• Bonneville Salt Flats – Utah, USA = 47 square miles
  • Rogers Dry Lake – Edwards Air Force Base, California, USA = 43 square miles
  • Danby Dry Lake – Chubbuck, California, USA – been mined since early 1900s = 30 square miles 
  • Cadiz Dry Lake – Chubbuck, California, USA – been mined since early 1900s = 30 square miles 
  • Searles Dry Lake, Trona, California, USA – being mined = 21.3 square miles
  • Rosamond Dry Lake – Edwards Air Force Base, California, USA = 21 square miles
  • Great Salt Plains – Great Salt Plains State Park/NWR, Oklahoma = 18.5 square miles
  • Lower (South) Animas Playa Salt Flat – Grant County, New Mexico, USA = 16.25 square miles
  • Nxai Pan – Nxai Pan National Park, Botswana = 15.4 square miles
  • Lordsburg Playa – Lordsburg, New Mexico, USA = 9.65 square miles or 12.5 square miles
  • Koehn Dry Lake – California, USA = 11.4 square miles – has been mined in the past
  • Groom Dry Lake – Nellis AFB, Nevada, USA = 11.1 square miles
  • Lake Lucero Playa – White Sands National Park, New Mexico, USA = 10 square miles
  • Playas Salt Flat, Playas, New Mexico, USA = 8 square miles
  • Laguna del Perro Salt Flat – Estancia Basin, New Mexico, USA = 7 square miles
  • Lucerne Dry Lake – California, USA = 7 square miles
  • El Mirage Dry Lake – California, USA = 5.1 square miles
  • Willcox Playa – Willcox, Arizona, USA = 3.7 square miles
  • Upper (North) Animas Playa Salt Flats – Grant County, New Mexico, USA = 5.75 square miles
  • Salina Playa Salt Flat – Estancia Basin, Willard, New Mexico, USA = 1.60 square miles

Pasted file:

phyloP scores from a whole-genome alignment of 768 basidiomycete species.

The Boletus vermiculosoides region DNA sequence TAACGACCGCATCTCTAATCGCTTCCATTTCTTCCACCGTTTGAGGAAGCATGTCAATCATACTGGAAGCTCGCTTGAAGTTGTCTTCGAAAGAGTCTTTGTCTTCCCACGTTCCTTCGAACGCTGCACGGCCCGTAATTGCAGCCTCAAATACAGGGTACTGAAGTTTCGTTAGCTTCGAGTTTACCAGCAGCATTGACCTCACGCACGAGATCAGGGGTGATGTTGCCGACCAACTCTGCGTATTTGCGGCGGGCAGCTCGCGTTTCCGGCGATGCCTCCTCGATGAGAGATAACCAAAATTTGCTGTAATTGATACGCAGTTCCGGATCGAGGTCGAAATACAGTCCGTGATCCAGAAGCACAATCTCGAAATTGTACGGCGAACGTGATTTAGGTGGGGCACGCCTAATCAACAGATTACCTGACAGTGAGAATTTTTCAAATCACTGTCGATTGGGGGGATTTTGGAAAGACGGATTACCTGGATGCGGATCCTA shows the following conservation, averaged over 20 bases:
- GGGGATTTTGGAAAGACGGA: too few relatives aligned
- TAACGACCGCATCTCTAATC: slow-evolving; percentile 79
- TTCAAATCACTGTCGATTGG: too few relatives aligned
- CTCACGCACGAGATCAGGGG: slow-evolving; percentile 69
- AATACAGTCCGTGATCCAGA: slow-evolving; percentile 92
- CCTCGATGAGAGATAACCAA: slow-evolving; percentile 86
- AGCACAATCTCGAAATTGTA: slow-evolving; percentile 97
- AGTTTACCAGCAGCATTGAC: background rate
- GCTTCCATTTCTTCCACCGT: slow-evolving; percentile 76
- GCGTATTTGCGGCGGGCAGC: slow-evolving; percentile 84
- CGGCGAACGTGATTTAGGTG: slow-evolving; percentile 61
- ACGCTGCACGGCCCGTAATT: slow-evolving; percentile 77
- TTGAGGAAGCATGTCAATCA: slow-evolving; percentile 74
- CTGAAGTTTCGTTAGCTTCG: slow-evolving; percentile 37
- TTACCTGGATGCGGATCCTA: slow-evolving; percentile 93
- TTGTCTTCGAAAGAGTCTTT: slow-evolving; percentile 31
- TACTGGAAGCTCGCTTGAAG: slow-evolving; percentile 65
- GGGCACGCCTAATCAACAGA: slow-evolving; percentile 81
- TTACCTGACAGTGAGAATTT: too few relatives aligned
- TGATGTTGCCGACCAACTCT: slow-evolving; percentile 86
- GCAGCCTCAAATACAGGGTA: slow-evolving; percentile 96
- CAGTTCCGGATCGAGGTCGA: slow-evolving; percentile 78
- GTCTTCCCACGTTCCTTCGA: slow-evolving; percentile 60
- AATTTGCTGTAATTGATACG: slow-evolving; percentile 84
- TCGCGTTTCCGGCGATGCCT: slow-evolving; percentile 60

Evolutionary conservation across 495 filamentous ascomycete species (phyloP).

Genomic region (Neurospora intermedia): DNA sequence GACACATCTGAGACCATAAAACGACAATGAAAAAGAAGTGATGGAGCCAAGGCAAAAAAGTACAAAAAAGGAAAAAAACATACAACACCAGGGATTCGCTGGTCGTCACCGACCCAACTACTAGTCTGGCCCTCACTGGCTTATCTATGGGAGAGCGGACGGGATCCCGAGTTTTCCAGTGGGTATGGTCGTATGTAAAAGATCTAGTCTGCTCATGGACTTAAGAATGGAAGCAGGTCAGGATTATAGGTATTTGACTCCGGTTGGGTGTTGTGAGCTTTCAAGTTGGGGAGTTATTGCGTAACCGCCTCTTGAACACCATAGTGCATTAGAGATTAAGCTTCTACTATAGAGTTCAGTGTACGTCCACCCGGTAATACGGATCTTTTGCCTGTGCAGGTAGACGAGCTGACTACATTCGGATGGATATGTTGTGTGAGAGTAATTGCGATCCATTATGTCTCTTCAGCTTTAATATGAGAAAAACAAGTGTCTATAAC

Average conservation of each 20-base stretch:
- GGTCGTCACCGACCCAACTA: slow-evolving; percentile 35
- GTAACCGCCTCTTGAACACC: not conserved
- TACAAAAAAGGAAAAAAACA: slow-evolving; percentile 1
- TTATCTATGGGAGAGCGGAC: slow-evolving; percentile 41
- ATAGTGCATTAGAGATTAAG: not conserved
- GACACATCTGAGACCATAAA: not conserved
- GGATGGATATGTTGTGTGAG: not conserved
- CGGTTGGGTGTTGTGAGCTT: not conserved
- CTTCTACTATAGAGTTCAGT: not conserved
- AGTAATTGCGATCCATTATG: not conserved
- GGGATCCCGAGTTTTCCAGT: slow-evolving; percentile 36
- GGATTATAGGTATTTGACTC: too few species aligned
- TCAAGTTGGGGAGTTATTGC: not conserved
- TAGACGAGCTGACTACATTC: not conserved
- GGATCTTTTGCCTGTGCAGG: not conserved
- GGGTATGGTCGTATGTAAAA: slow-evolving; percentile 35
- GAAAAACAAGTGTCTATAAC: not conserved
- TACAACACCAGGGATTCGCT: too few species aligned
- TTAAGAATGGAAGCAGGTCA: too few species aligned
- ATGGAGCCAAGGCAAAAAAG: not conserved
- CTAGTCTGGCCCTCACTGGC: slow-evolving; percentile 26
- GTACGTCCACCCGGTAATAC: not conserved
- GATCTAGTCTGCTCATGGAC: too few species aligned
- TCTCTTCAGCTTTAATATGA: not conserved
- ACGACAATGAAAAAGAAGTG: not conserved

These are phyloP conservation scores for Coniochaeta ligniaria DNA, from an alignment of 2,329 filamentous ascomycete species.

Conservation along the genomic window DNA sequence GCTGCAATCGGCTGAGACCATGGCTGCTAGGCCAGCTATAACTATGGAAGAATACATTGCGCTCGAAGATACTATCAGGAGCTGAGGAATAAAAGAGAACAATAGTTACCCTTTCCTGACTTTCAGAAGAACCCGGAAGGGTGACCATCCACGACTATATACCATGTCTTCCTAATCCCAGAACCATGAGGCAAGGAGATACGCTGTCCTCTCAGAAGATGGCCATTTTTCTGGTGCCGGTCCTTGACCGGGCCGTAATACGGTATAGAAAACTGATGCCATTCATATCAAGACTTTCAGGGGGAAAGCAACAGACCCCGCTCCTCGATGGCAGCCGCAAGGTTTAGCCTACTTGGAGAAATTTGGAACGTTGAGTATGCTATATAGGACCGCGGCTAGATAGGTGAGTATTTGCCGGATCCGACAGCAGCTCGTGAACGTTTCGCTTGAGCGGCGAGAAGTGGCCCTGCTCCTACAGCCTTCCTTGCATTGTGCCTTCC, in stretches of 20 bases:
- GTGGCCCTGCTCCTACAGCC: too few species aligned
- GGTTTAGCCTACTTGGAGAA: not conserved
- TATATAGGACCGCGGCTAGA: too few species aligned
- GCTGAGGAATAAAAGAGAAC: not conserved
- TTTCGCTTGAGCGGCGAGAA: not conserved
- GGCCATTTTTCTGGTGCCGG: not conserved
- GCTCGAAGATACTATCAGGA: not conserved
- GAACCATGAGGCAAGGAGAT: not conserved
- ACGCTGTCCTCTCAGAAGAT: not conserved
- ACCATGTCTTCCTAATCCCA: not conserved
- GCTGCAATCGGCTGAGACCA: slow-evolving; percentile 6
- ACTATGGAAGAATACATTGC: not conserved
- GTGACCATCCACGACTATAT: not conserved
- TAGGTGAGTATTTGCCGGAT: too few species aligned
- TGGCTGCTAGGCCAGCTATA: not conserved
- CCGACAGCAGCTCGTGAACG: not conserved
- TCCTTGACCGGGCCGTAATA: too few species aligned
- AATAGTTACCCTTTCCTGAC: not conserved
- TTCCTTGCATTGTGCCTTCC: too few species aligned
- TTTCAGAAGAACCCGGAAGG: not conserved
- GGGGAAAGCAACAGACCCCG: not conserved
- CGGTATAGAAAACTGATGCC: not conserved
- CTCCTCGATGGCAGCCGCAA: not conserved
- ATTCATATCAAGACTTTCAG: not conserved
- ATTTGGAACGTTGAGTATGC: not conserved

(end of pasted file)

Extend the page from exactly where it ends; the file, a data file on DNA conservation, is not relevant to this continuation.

• Four Mile Flat – Carson Sink, Nevada, USA = 1.51 square miles
  • Salt Flats – Valencia County, New Mexico, USA = ?
  • Papoose Dry Lake – Nellis AFB, Nevada, USA


Image above – Small salt flat (or pan) in White Sands National Park, New Mexico


  • Rann of Kutch, India = 10,600 square miles
  • Owens Salt Lake, California, USA – being mined = 200 square miles
  • Zuni Crater Salt Flat – Catron County, New Mexico, USA
  • Deep Springs Dry Lake – Inyo County, California, USA

As can be seen in the listings above, a number of these striking salt flans have been or are being mined. Needless to say, such activities can have catastrophic effects on these unique ecosystems, particularly if the delicate balance of salt to other mineral or water ratios are altered. Another growing threat to the ecology of salt flats (or pans) arises from many of these locations being prime locations for the mining of lithium for batteries. 

Lastly, due to their level surface, a number of these beautiful natural features are used for speed racing and testing (Bonneville Salt Flats and Alvord Desert) or aircraft/spacecraft landings (Groom, Rogers, and Rosamond Dry Lakes). While not as detrimental as mining, they still impact the fragile ecosystem of the salt flat (or pan).


Image above – another view of the Guadalupe Mountains Salt Flat in Texas

Fortunately, as the general public becomes more aware of the striking beauty and environmental significance of salt flats (or pans), more are being preserved as parks, preserves, or wildlife refuges. 

As always, any additions, corrections, or suggestions to improve this post are most welcome. Enjoy!


If you find the study of salt and its geological/geographical aspects, then these books available through* might be of interest.